After that huge musical number this tribute to the-- totally deserving-- science and tech award winners feels a little... dry.
9:53 Let’s put on a show!
It’s time for the tribute to the movie musical throughout the years. The line-up includes several Oscar winners and nominees. Now we’re talking.
First up is Catherine Zeta-Jones doing “All That Jazz” from “Chicago.” Excellent work.
Jennifer Hudson appears to reprise “And I’m Telling You I’m Not Going” from “Dreamgirls.” And gets a standing ovation for her impressive efforts.
Then we get a show of force from the cast of current nominee “Les Miserables” including Hugh Jackman, Anne Hathaway, Amanda Seyfried, Eddie Redmayne, Russell Crowe, Aaron Tveit, Samantha Banks, Helena Bonham Carter, and Sacha Baron Cohen.
As a huge musicals fan this has been my favorite part of the show. Essentially the part where the Oscars turned into the Tonys.
9:52 Live...but not here??
Seth tells us that the orchestra is playing live from up the road at the Capitol Building.
9:50 Best Foreign Language Film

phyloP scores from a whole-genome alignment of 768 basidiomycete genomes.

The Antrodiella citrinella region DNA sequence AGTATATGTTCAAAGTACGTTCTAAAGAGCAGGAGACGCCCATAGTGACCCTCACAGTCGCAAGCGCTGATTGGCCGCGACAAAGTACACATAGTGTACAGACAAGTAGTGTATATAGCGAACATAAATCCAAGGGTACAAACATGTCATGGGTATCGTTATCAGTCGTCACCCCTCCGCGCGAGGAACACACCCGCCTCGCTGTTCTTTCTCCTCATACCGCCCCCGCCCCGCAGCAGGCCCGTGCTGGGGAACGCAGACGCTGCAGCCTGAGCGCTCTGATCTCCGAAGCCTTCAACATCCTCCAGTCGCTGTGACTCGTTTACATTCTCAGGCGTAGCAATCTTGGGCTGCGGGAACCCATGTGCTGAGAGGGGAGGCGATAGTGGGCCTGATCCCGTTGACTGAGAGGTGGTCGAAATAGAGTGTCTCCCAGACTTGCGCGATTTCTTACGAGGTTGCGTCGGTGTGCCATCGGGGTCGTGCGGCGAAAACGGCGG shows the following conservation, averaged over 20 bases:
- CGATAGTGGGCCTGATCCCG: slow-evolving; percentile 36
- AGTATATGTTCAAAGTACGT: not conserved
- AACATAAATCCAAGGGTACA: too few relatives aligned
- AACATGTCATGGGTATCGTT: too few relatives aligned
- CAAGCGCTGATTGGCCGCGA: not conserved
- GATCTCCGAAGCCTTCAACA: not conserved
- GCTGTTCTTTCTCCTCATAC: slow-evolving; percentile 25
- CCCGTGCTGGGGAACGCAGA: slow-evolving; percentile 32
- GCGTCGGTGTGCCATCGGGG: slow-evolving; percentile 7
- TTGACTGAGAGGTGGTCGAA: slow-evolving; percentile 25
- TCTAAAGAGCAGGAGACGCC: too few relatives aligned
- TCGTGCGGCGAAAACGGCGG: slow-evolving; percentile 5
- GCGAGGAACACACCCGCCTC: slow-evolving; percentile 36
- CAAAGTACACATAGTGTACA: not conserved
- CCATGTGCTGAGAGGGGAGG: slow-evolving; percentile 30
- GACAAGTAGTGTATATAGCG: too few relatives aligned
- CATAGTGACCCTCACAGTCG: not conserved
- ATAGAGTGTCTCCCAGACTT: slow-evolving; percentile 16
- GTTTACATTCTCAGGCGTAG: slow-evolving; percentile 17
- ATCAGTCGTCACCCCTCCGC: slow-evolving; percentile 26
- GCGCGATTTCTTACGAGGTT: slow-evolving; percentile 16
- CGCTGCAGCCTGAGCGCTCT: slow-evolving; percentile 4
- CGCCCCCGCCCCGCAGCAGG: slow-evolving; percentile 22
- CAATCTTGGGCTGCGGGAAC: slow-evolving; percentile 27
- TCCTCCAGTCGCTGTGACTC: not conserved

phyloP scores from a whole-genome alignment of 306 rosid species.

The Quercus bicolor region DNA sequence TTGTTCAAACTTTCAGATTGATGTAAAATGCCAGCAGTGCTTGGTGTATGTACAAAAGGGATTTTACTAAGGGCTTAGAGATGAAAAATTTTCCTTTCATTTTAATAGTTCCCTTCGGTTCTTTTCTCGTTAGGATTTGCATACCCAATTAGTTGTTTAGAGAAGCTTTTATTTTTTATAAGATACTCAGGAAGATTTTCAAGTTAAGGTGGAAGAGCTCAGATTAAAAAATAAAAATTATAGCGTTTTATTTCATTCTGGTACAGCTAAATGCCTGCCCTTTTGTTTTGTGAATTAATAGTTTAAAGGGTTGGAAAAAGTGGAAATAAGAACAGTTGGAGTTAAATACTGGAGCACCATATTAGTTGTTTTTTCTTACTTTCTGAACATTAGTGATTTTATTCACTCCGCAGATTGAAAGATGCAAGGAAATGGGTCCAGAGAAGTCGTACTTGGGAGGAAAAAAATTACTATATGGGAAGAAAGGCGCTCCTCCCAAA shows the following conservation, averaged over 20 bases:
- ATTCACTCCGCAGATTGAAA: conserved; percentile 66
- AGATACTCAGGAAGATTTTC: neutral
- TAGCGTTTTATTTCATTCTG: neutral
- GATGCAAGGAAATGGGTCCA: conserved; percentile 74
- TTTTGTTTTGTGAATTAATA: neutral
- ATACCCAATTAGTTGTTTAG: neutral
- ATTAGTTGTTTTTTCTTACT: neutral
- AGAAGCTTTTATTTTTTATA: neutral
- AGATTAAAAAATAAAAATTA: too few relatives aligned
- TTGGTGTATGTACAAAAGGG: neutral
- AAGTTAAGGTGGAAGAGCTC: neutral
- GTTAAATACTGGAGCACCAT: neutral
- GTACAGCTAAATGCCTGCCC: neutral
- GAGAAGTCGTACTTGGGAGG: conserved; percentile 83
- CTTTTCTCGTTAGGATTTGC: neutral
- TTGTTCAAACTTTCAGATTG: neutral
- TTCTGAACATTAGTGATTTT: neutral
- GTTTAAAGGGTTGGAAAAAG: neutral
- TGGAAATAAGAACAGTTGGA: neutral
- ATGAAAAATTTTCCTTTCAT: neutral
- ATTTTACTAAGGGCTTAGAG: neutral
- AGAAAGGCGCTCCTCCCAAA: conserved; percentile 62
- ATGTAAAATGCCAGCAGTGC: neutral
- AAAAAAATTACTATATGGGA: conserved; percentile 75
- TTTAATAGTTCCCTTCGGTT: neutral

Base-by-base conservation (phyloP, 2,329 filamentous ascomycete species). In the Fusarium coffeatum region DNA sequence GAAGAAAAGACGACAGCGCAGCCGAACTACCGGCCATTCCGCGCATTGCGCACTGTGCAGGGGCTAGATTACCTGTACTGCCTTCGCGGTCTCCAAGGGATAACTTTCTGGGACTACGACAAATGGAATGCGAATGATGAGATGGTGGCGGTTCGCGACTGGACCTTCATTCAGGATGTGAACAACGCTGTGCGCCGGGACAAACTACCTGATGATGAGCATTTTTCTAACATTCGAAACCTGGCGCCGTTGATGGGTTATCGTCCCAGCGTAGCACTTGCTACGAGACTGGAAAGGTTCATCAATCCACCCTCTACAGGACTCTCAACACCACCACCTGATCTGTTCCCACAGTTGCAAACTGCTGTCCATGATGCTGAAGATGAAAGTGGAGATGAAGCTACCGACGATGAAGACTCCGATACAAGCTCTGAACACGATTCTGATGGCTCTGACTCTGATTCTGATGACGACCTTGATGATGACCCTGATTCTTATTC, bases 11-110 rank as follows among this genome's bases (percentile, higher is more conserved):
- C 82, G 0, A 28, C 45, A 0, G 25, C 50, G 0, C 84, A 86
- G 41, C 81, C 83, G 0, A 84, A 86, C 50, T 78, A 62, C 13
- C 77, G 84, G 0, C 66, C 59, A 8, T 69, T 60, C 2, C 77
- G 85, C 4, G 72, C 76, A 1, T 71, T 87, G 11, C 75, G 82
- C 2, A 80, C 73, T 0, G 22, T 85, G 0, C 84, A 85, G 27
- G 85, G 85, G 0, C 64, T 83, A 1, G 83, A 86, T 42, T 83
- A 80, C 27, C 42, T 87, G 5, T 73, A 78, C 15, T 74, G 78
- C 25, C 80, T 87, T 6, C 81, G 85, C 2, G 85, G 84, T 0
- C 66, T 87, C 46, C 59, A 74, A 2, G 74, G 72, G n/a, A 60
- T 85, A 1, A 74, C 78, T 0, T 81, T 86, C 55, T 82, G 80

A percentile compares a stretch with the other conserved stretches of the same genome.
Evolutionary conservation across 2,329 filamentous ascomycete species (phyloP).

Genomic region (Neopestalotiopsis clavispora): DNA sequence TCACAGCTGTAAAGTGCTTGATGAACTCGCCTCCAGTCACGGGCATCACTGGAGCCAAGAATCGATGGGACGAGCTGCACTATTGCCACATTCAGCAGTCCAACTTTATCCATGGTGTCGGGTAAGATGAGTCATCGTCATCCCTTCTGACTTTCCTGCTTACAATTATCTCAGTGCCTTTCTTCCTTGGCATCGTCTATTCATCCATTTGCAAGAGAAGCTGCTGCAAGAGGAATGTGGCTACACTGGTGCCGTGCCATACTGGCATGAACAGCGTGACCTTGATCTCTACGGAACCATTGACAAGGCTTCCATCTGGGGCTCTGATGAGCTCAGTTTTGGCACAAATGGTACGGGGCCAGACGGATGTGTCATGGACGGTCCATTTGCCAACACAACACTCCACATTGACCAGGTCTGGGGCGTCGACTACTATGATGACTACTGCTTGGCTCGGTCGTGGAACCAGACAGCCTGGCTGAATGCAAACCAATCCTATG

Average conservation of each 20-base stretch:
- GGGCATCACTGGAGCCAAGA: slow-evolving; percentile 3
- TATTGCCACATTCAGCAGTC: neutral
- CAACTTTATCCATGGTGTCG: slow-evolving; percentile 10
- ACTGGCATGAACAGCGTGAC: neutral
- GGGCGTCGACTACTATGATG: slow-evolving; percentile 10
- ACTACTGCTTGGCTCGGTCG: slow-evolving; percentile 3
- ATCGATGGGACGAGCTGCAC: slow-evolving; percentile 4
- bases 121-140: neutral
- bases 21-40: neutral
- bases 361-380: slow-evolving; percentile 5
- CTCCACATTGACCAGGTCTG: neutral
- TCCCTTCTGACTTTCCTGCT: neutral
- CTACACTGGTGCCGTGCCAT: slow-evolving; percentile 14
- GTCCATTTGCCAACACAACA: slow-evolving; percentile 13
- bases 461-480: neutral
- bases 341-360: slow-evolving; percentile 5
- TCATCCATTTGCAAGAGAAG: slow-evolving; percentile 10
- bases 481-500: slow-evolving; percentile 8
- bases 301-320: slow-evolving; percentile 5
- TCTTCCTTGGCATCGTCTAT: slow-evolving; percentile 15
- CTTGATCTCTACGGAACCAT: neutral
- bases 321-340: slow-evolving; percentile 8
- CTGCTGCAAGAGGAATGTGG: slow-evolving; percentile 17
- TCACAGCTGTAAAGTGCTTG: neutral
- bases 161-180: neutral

9:45 How’s Seth doing?
He’s gotten off a few good lines when he pops up and he seems to be handling the pressure well but it doesn’t feel like the room is really behind him. The show definitely has that “early awards that less people care about” drag happening. (This one right before commercial was pretty good: “When we come back... the cast of ‘Prometheus’ explains what the hell was going on there.”)
9:42 Best Documentary Feature Film
“Searching for Sugar Man,” Malik Bendjelloul and Simon Chinn. (For music fans this film about Rodriguez is definitely worth seeing.)
9:38 Rush, Rush
So that play off seems to have been very effective, as all of the winners have really rushed through their acceptance speeches wary of getting cut off. Granted, none have been particularly captivating but perhaps they would be if they weren’t so nervous?
9:37 Best Picture Clips
Liam Neeson presents the second set of nominees “Argo,” “Lincoln,” and “Zero Dark Thirty.” (I see what they did there.)
9:35 Best Documentary Short
“Inocente,” Sean Fine and Andrea Nix Fine.
9:32 Best Live Action Short
“Curfew,” Shawn Christensen.
9:22 Shaken, not stirred... into a montage
A visual and musical tribute to James Bond. The franchise is celebrating its 50th anniversary. Following the quick-cut clip-fest Shirley Bassey comes out to sing “Goldfinger.” The Dame shut it down. (Can Sheena Easton be far behind?)
9:22 Reality check
The show has been on for less than an hour.
9:16 Best Costume Design and Make-Up
Costume: “Anna Karenina,” Jacqueline Durran
Make-up: “Les Miserables,” Lisa Westcott and Julie Dartnell
9:09 Best Visual Effects